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Sacred and Profane

Page history last edited by Linnea 15 years, 6 months ago

     In his book The Elementary Forms of the Religious Life (1917), Durkheim searched for universal qualities of religion and came up with, church, ritual, and the dichotomy of the sacred and the profane. Durkheim argued that the world was divided into two categories: the sacred and the profane.  This dichotomy is fundamental to the understanding of religion and the solidarity that it creates.  He argues that the sacred is anything that has a special importance or meaning to the group and in order to display this, people develop rituals and protective practices in order to separate the sacred objects or symbols from the profane, which is everything else.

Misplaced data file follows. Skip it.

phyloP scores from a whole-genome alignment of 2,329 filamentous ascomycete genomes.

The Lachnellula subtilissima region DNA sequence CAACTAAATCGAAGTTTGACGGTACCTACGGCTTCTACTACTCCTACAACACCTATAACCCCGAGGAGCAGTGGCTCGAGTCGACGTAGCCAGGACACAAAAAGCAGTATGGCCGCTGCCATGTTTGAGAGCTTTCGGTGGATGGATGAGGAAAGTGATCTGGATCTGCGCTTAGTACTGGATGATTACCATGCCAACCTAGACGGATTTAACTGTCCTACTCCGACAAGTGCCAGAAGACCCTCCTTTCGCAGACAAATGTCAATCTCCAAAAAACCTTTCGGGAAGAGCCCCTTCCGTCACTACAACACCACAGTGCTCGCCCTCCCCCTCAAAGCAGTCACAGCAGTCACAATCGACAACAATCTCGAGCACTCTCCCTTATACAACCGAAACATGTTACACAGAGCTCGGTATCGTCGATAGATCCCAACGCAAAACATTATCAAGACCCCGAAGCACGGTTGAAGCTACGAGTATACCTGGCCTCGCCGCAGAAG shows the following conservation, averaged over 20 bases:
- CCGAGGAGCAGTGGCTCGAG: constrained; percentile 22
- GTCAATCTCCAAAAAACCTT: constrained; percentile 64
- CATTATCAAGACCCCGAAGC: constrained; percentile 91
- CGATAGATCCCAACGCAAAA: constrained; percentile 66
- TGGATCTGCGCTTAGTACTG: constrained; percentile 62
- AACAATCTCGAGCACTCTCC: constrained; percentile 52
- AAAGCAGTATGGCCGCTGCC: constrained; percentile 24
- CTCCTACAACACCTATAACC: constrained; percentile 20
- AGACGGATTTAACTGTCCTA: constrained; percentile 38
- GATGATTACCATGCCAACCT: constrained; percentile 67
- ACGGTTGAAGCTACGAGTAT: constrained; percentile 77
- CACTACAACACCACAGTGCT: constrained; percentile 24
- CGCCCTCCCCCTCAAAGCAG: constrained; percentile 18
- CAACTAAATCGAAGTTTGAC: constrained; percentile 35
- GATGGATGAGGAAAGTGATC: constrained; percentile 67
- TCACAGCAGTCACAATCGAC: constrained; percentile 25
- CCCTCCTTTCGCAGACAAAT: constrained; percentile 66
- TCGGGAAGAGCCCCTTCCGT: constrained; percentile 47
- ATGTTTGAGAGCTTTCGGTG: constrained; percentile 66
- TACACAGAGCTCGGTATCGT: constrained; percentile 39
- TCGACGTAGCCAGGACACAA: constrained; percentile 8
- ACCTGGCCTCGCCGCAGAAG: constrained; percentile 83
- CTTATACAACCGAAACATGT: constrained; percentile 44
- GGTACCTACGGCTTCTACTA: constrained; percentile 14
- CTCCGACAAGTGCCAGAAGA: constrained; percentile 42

Durkheim applies this theory to his work on Australian Totemism as he describes how the totems are surrounded by practices and rituals which separate the figures from profane objects and thus, through the process of separation, create the sacredness of the totems themselves.  He goes on to discuss how the totems are not as sacred as what they represent and as they represent the clan themselves, they create solidarity among the group. Durkheim believed that totemism was a reflection of society onto nature. Social groupings and hierarchies were, to him, natural parts of humanity. When humans saw this organization and separation within society, they turned to nature and mirrored that sort of organization and classified things within nature. Within totemic societies, there are totems that are considered most sacred, but other things within the environment are also classified and divided up among the clans. Therefore, a clan that considered the hyena most sacred, could also have special rituals for cactuses, giraffes and saw grass. Everything within nature is divided among the clans as sacred or proface. Totemism functions to create easily distinguishable clans that then create solidarity among the group because everyone within that clan considers the same things sacred or profane.

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